J. F. MUSE......... ........Clerk.
WTill pass Bayou Sara, on her upward
trip, every Sunday morning, at 8 o clock.
Returning, will leave Bayou Sara every
Thursday, at 7, a. m., reaching New Or
leans betore dark the same day.
E. W. nWHITREMA-N, Agent.
every town in the
South for the cel
I MACHI NEB.
The easiest learned, lightest running,
most duralle and popular machine made.
Received the highest award at the Cen-.
Specidl inducements offered. Address
Weed Sewing Machine Co.,
No. 18'2 Canal Street,
New Orlean s, La
Jane 1, '77.-lyear.
PA R L O R OR G J' V ,
GP" Beautiful new Centennial styles
These remarkable instruments possess
capactties for mnsical effects and expres
sion never before ttainld, adapten fr
Ameteur and Professional, and au orna
ment in any parlor. Excel in quality of
tone, thorough workmanship, elegant do
signs and finish, and wonderful variety
of-their Combination solo stops. Address,
DANIEL F. BEATTY,
Washington, N'ew Jers ey
A DEMOCRATIC PAPER
PUBLISHED EVERY SATURDAY.
THE ONLY PAPER IN THE PARISH
S. LAMBERT... PROPRIETOR
J. D. A ZSTEN ............... :..Editor
8. O. IHEA .................. Publisher
St. Francisville Aug.4. '77
On copy, one year (in ance) ...3 00
Scoy ,, 6 me. " " .... 1 75
. . . "3 " " " ...- 1 00
[A Squaie is the space of ten lines solid
Space. I 9 I I
I sq're. $ 1.00 $ 3.00 $ 6.50 $ 9.00 $ 12.00
P " 2.00 5.00 9.50 15.00 20.00
4 " 4.00 8.50 15.00 23.00 30.00
col'm, 5.00 10.00 1800 30.00 40.00
" 19.00 20.00 40.00 50.00 70.00
1 " 20.00 40.00 60.00 90.00 125.00
For State and District offices,...$25.00
For Parish offices, ............... 10.00
For police District offices,......... 5.00
(to be paid invariably in advance.)
Transient Advertisements will be inserted
at the rate of $1.50 per square of ten lines
for jhe first insertion, and 75 cents for each
Personalities charged at transient adrer
Yearly adcerliseoncnts payable quarterly ;
quarterly, payable monthly; Transient, in
The abore scale of rates must be the basi;
of alI contracts with advertising. agents.
ObitUeries, tributes of respect, resolutions,
etc., charged as adcertisements.
TIlE LEGALLY-ELECTED PRESIDENT OF
THE UNITED STATES GONO ABROAD -
His VIEws UPON THE DISIIONORED EL
Special to the Cincinnati Enquiter.]
NEW YORK, July 16.-Mr. Tilden, ac
companied by becretary-of-State Bigelow,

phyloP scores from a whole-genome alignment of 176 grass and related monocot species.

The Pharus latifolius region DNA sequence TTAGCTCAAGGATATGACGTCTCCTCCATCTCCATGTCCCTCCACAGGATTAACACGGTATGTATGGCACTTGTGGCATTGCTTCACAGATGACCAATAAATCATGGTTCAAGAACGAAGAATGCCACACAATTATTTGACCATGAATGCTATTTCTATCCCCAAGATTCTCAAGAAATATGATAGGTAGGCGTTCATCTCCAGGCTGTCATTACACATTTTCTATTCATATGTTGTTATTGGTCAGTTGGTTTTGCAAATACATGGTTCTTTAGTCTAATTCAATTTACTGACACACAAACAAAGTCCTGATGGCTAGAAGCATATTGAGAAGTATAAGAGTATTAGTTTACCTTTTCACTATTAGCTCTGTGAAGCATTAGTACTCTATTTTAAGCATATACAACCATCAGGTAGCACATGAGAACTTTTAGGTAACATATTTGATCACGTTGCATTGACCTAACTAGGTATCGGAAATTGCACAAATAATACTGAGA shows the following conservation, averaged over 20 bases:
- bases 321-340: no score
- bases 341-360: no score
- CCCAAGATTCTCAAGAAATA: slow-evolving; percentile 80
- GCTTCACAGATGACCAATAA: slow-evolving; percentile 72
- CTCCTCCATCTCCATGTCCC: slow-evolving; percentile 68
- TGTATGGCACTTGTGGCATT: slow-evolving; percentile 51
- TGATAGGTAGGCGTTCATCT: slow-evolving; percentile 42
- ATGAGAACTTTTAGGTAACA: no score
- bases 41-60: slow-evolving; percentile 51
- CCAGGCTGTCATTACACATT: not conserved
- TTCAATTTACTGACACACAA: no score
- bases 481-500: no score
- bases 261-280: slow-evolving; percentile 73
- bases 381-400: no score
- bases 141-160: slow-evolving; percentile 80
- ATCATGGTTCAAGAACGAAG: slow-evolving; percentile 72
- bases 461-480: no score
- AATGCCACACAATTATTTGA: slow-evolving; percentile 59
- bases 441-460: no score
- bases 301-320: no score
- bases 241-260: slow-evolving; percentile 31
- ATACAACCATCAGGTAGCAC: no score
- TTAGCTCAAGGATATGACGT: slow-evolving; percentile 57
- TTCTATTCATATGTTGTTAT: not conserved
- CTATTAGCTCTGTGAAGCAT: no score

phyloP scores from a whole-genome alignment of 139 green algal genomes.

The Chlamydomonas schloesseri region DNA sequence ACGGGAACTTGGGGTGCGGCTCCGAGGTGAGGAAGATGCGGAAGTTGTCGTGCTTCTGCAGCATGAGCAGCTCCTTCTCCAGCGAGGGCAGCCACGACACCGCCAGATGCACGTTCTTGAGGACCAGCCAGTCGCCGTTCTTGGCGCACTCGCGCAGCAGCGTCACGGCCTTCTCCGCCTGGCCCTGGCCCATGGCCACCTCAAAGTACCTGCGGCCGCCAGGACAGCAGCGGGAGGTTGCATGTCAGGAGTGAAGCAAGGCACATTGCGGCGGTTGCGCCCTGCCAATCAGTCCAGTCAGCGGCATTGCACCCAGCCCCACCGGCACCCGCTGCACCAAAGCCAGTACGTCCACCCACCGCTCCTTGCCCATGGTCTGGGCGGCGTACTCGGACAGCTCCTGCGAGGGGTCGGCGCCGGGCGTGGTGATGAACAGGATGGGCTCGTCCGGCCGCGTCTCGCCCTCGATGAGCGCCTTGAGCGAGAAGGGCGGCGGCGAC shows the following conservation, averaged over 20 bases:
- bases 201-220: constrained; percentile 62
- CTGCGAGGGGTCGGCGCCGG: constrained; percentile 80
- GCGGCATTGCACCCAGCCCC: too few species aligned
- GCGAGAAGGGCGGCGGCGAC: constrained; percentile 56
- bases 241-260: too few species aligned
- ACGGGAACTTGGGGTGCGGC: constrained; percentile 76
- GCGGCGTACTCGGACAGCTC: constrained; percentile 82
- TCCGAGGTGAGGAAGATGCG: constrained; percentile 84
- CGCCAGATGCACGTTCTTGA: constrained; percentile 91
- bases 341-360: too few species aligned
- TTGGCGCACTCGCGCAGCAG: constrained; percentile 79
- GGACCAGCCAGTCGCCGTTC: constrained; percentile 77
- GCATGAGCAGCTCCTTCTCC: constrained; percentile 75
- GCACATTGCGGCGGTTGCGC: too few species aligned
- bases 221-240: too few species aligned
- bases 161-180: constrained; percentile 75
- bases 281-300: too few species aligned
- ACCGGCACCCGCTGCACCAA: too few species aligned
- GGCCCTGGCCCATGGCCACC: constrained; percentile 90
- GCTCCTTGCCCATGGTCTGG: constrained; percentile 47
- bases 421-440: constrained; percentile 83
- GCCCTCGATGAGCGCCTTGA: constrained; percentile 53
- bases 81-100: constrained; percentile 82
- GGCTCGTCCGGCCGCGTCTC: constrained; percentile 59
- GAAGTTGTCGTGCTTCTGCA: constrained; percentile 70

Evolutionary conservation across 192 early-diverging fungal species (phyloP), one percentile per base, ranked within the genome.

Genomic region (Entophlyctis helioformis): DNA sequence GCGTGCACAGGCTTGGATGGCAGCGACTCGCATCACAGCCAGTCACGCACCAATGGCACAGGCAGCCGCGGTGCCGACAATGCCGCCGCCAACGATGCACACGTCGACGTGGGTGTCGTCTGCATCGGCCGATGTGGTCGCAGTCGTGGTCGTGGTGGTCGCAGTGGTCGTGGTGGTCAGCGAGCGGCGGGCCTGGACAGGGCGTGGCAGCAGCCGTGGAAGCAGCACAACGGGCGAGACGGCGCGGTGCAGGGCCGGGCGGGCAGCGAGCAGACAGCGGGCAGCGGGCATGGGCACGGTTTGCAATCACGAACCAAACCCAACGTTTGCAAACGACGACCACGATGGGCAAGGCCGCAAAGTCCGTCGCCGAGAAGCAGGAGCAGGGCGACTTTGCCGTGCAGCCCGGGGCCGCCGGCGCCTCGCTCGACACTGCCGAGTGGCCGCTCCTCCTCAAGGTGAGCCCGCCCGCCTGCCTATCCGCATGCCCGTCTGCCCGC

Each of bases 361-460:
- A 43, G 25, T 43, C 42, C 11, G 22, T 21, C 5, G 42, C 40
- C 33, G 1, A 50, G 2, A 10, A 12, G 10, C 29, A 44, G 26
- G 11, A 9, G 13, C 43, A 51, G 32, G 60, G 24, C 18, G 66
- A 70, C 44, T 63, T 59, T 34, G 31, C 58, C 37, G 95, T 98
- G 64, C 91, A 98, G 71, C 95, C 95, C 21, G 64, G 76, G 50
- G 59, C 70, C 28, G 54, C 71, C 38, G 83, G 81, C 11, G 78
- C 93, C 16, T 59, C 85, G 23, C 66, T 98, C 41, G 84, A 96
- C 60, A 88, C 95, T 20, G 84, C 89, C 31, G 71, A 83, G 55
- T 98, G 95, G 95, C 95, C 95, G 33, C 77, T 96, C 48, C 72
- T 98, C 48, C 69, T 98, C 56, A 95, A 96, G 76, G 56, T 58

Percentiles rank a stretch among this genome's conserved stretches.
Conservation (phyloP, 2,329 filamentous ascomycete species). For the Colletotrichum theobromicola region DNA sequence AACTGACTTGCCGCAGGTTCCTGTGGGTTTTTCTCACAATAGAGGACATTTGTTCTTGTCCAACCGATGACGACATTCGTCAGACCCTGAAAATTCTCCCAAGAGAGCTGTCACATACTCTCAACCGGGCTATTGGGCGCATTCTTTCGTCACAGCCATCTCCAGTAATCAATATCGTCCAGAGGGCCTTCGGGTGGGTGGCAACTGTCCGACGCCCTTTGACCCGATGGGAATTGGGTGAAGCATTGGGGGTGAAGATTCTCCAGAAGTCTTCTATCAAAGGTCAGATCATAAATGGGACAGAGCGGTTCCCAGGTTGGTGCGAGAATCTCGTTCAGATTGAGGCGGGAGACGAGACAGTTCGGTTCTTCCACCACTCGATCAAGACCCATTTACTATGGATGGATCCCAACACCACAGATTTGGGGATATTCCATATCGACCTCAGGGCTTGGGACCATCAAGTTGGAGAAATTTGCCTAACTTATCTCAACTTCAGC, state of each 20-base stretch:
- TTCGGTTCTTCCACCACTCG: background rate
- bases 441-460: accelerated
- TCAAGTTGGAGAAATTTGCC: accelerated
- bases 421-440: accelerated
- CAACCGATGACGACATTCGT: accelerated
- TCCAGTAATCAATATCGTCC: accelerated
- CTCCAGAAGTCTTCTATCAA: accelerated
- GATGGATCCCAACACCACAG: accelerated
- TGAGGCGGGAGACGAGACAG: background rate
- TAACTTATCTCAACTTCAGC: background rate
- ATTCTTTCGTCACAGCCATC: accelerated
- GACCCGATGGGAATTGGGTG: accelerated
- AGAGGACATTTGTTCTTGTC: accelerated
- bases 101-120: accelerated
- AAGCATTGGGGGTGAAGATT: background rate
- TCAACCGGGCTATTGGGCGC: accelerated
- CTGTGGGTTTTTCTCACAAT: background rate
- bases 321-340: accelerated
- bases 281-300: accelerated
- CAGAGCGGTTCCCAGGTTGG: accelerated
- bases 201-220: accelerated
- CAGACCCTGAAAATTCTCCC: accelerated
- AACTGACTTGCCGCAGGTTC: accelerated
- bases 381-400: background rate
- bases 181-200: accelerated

will sail on the Scythia day after to-mor
row for a three months' stay abroad. He
has been tpending the hot weather at Sea
Girt, New Jersey, and to a World corres
pondent,who visited himthere yesterday,
he expressed himself quite freely on cur
rent topics. He said his trip has no con
nection whatever with any business on
terprise or railroad scheme, as announced
without authority in some papers. In
regard to the electoral commission, he said
he never had any real confidence in the
arbitration of the question where there
was so much at stake by a body of the
kind. The Republicau party, and men
who had managed it in the past, were too
anxoius to retain the administration to
yield any point in an arbitration. The
result of the electoral commission, there
fore, was what might have been ex
pected, considering the power and influ
ence brought to bear upon the political
majority of that body as finally consti
tuted. Ife furthermore never liked the
scheme as a matter of principle believ
ing that the direction of the Democratic
appeal was not away from three hundred
and sixty-nine representatives of the peo
ple toward fifteen individuals, and still
less, from fifteen individuals toward one
to be selected necessarily with a large
element of charge, not to say of trick and
device. He thought there should rather
have been an appeal from the three hun
dred and sixty-nine representatives to
the eight million of voters through a now
election. He was distrustful of the se
crecy, celerity and improvidence with
which the axrangement was carried
through and ushered into being but the
proposition appealed to the hopes of the
business classes, which were anxious
above all things for a settlement of al
most any kind, at almost any price, and
as it was presented by the un animous re
port of the joint committee it became
the only representative of public desire
for peace. The events when are now at
tracting so mnuch public attention in New
Orleans, and the disclosures which per
hapsmay follow, Mr. Tilden considers
only the logical outcome of the revolu
tiouary nacts of last fall and winter. In a
government like ours, he said, such
fraudulent practices as were reported
from New Orleans last November sooner
or later must come to light, 'and the guil
ty parties, with their practices,
must be made known. It was so with
the ring frauds in New York. JI has
been the case to a certain extent in
Washington, and a like result will fol
low in New Orleans. It is against the
natural course of events that deeds of
this kind should ultimately fail of being
brought to light in all their enormities. sl
All this was said with philosophic calm- p
ness, and without any heat whatever. fi
In regard to his own political future. s
Mr. Tilden had nothing to say, except b
that he could not see any posesible con. a
tipgency which could induce him to be a
candidate for, or to seek an election to a b
seat in the United States senate. He felt u
entirely confident of the success of the a
Democratic party this fall in all the n
large central States, andespecially in this f
State by a very large majority believing t
that events were all pointing in that di- I
rection. To the charge that he has been A
seeking to control nominations of the a
next Democratic State convention of a
New York, he gave a direct denial, and
added that he thought it was unwise to t
interfere in any way as between numer- e
ous friends who are seeking positions a
on the State ticket. His absence abroad t
during the time for holdiig the conven- b
tion selecting delegatee would, he said, p